|Transforming Natural Resources for Human Development : A Resource Systems Framework for Development Policy (UNU, 1983, 87 pages)|
This monograph - the first in a series of studies on natural resource systems theory and methodology - seeks to provide an overview of issues, problems and opportunities for planning and implementing development policies in ways that transform natural resources more effectively. It is addressed primarily to planners, administrators and policymakers who analyze, formulate and carry out programmes and projects in developing countries that affect the transformation and utilization of natural resources and the environment. It seeks to explain the importance of natural resources in national, regional and community development and the importance of transforming them in such a way that they not only benefit people living in areas that are crucially dependent on them but those living wherever the quality of life is linked to them. Indeed, we argue that careful management of natural resources is an inextricable component of wise and effective development planning. To overlook or ignore the natural and environmental implications of development policies is likely to make them inappropriate or perverse.
This study draws heavily on research that was commissioned by the Programme on the Use and Management of Natural Resources of the United Nations University, a more expansive description of which is found in other monographs in this series, and on the growing body of literature in the field of natural resource management in developing nations. Although our study is derived primarily from the experience of countries in East and Southeast Asia, the issues should be easily recognizable to planners, administrators and scientists in other regions of the Third World as well. We have attempted to combine a review of the rapidly-changing state of knowledge about resource issues with normative guidelines for planning and analysis, while at the same time identifying problems about which much more research needs to be done.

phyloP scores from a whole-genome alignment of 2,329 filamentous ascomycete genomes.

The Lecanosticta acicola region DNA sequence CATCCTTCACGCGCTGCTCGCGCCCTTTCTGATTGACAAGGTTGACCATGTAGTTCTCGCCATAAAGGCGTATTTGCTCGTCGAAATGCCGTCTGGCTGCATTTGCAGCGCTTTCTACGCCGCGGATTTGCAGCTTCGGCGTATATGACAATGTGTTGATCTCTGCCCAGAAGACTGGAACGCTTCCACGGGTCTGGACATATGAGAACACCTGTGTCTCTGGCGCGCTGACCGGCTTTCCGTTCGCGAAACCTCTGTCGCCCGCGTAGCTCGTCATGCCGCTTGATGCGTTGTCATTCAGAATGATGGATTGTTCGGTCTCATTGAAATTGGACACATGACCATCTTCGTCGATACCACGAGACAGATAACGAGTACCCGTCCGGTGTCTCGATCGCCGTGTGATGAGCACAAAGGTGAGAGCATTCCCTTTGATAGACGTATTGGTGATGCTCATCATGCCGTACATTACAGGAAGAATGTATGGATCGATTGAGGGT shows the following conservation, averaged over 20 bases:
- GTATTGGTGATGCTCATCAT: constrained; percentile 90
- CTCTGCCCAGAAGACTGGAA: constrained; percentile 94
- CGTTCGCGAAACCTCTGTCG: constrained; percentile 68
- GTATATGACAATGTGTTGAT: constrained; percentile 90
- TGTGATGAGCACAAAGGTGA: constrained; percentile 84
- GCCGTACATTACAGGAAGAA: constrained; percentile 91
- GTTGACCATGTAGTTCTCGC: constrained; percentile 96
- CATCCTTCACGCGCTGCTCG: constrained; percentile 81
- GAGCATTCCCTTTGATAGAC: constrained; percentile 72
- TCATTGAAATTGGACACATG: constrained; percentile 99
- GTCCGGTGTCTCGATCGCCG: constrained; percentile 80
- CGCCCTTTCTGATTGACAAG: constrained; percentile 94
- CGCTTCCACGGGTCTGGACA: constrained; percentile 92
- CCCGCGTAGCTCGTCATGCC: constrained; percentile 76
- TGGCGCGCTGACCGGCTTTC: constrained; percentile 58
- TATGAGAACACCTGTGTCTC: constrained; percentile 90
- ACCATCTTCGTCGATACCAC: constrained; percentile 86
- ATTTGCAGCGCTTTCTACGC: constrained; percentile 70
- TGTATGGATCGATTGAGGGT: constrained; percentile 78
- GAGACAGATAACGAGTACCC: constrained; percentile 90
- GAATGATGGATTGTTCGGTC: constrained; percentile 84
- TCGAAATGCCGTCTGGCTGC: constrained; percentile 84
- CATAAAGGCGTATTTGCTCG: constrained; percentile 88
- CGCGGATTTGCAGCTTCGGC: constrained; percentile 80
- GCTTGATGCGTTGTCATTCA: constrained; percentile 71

As Chapters II and III explain in some detail, changes in the approaches of international assistance agencies and many Third World governments to development policy have placed greater emphasis on using natural resources in ways that are more sensitive to environmental and ecological concerns. The challenge facing planners and administrators in most countries is how to analyze and plan for the use of natural resources in a more effective and responsible way and to manage them so that they can benefit the large numbers of the poor in developing countries who depend on them for their livelihood or survival.
We are not under the illusion that this monograph or the series which it introduces provide satisfactory solutions to the problems inherent in this emerging challenge. But we try to underline the urgency of these problems, identify crucial issues that must be addressed in development policies and strategies, describe the conditions and needs in developing countries, highlight some of the opportunities for using and transforming natural resources more effectively, provide some guidelines for planning, and delineate issues that remain to be explored.
Keeping our primary audience in mind, we have tried to make the implications of the sophisticated and complex research of physical and natural scientists understandable to policy planners and administrators who are often not themselves physical scientists. In so doing, we hope that our scientific colleagues will be tolerant of our need to simplify, and that our policy colleagues will be patient with our need to refer to scientific concepts and terminology.
We have benefitted greatly from the work of the authors of the other monographs in this series, from the assistance and support of Dr. Walther Manshard, who headed the Programme on the Use and Management of Natural Resources when we began this work, and from the advice of a large number of colleagues, especially Professors Dennis Johnson and Ignacy Sachs.
We alone are responsible for the interpretations and conclusions, however, for which neither the UNU nor those who freely gave us assistance should be held accountable.
Dennis A. Rondinelli
Syracuse, New York